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Priming for Pro Bono Publico: Inculcating a Norm of Public Service in New Lawyers

27 Pages Posted: 19 Mar 2007  

Deborah A. Schmedemann

William Mitchell College of Law

Date Written: March 2007

Abstract

The paper explores pro bono by new lawyers as a form of professional volunteerism, relying on data gathered from 1,000 law students and lawyers. The paper first presents social science insights into volunteerism outside the law, including the psychology of helping, sociologists' insights into the social context of volunteering, and economists' analysis of conscience goods. The paper then presents data from two major surveys: recent law school graduates and students in Professional Responsibility courses. The study includes (1) individual attitudes, including approaches to moral reasoning, attributions related to poverty, and community orientation; (2) the impact of law school, including skill building and comparisons to family and religious influences; and (3) the role of the profession, including the impact of professional responsibility rules and invitations to participate.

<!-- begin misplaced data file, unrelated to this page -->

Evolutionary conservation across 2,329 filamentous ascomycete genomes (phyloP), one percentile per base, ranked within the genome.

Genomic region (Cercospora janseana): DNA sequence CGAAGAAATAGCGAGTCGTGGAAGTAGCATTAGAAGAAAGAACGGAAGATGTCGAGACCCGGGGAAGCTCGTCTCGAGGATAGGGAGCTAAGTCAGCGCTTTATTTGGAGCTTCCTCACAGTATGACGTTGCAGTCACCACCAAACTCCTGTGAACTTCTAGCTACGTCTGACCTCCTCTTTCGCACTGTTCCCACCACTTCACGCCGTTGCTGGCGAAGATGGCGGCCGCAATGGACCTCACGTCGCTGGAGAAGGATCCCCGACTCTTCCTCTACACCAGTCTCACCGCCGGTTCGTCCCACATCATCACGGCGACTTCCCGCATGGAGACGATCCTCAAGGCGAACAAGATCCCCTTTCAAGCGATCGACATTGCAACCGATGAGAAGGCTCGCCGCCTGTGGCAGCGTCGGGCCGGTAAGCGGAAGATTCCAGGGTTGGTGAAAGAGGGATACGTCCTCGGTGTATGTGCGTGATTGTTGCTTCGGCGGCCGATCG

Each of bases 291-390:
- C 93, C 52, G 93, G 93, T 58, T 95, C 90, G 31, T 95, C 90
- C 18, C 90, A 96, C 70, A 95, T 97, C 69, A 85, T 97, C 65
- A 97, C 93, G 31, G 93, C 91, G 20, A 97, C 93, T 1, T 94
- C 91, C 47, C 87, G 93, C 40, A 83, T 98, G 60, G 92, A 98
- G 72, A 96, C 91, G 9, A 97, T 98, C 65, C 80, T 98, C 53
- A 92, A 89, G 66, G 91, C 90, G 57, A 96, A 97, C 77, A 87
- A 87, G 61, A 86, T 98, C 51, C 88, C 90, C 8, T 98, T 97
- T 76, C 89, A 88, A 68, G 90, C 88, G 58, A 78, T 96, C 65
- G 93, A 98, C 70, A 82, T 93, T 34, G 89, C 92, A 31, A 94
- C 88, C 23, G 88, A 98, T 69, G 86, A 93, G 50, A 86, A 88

Keywords: pro bono, professional responsibility, legal education, volunteering, legal practice skills, public interest, moral reasoning

Suggested Citation

Schmedemann, Deborah A., Priming for Pro Bono Publico: Inculcating a Norm of Public Service in New Lawyers (March 2007). William Mitchell Legal Studies Research Paper No. 64. Available at SSRN: https://ssrn.com/abstract=972200 or http://dx.doi.org/10.2139/ssrn.972200

Deborah A. Schmedemann (Contact Author)

William Mitchell College of Law ( email )

875 Summit Ave
St. Paul, MN 55105-3076
United States

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